Doré’s Ghost of Banquo (Ghost Riff 1)

It’s the disconcerting incompleteness of Gustave Doré’s The Spectrum Appearance of Banquo at Macbeth’s Feast that, paradoxically, creates the full, troubling effect of the picture.

“Enter Ghost of Banquo, and sits in Macbeth’s place” (Act 3, Sc. 4)—thus the stage directions from Shakespeare (or the actors who wrote down his words from memory)—and thus Banquo, draped, robed, sullen, taciturn, a marble effigy—but no, lifelike—no?

The Macbeths, shocked—Doré stages Lady M as a shadowy echo/support for Lord M—teeter aslant, Lord M’s left hand braced on the chairback that divides the painting—their faces, the Macbeth’s faces, wholly enshadowed (not wholly; Lady M’s nose peeks out in white silhouette); Lord M’s whole head a gravid mass of dark crowned with an incomplete crown, a broken circle.

Banquo’s eyes: Chilly, stern, accusatory, sad. And over them, thy gory locks. Do they shake at Lord Macbeth?

In The Life and Reminiscences of Gustave Doré, Blanche Roosevelt claims to have “seen no less than six sketches of Macbeth at the banquet, when confronted by Banquo’s ghost.” The biographer continues: “Doré was so original that was almost impossible for him to repeat himself, even designedly.”

There seems here a condensation of repetitions. Doré’s control is to let loose control: Banquo’s robes are mummy wrappings unraveling: unraveling Lord Macbeth’s consciousness, even, I suppose. Squiggles, pulses, suggesting phantom movement, energy without depth. They unwind from his firm, marble visage—the look, the gory locks that shake, the chin that nods.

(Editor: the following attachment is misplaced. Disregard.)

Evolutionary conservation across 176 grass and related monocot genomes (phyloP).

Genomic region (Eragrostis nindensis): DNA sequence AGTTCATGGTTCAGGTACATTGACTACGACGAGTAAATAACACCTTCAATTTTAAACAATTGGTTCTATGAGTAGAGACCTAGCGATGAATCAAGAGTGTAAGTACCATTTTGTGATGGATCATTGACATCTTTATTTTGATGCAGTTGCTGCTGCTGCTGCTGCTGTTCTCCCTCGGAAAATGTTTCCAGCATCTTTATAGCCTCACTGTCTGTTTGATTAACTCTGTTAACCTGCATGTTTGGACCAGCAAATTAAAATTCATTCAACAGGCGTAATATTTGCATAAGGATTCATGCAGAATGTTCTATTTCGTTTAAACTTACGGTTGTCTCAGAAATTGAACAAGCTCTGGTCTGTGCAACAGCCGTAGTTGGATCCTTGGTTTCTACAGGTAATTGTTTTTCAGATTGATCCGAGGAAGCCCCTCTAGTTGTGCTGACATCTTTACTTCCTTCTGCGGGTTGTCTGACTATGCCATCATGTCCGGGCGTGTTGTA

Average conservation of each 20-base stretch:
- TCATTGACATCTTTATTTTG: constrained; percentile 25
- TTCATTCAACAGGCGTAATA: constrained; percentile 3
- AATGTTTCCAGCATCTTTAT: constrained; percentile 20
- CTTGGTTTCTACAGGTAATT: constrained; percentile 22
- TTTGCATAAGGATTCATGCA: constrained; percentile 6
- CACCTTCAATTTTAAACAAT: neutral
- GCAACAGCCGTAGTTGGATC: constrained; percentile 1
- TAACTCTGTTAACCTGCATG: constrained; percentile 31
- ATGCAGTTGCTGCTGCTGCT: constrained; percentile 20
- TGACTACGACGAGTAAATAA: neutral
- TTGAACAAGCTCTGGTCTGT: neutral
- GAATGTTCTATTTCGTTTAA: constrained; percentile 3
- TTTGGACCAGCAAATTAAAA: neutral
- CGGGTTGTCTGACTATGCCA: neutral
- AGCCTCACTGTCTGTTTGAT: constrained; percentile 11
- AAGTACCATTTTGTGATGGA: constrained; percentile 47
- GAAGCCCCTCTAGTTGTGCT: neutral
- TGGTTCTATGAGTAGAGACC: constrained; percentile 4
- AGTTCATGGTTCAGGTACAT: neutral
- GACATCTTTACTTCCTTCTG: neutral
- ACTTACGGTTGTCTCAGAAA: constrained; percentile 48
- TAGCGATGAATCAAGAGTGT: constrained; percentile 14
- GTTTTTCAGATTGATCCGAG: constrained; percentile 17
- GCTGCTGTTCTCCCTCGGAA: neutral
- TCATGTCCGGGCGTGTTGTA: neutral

Cousin Ross has called out Banquo for his absence, which “lays blame upon his promise,” and of course this is Shakespeare’s big trick, the trick that Doré captures so well here—that Banquo is the most startlingly present absence, the most impossible absence, the absence that proves the radical uncertainty of presence, the present absence that haunts Macbeth, that silently affirms future ghostliness, attesting mutely that “charnel-houses and our graves must send Those that we bury back,” that “our monuments Shall be the maws of kites.”

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Flannery O’Connor on Freaks in the Christ-haunted South

From Flannery O’Connor’s 1960 lecture, Some Aspects of the Grotesque in Southern Fiction

Whenever I’m asked why Southern writers particularly have a penchant for writing about freaks, I say it is because we are still able to recognize one. To be able to recognize a freak, you have to have some conception of the whole man, and in the South the general conception of man is still, in the main, theological. That is a large statement, and it is dangerous to make it, for almost anything you say about Southern belief can be denied in the next breath with equal propriety. But approaching the subject from the standpoint of the writer, I think it is safe to say that while the South is hardly Christ-centered, it is most certainly Christ-haunted. The Southerner, who isn’t convinced of it, is very much afraid that he may have been formed in the image and likeness of God. Ghosts can be very fierce and instructive. They cast strange shadows, particularly in our literature. In any case, it is when the freak can be sensed as a figure for our essential displacement that he attains some depth in literature.

Hear O’Connor read a version of her lecture here.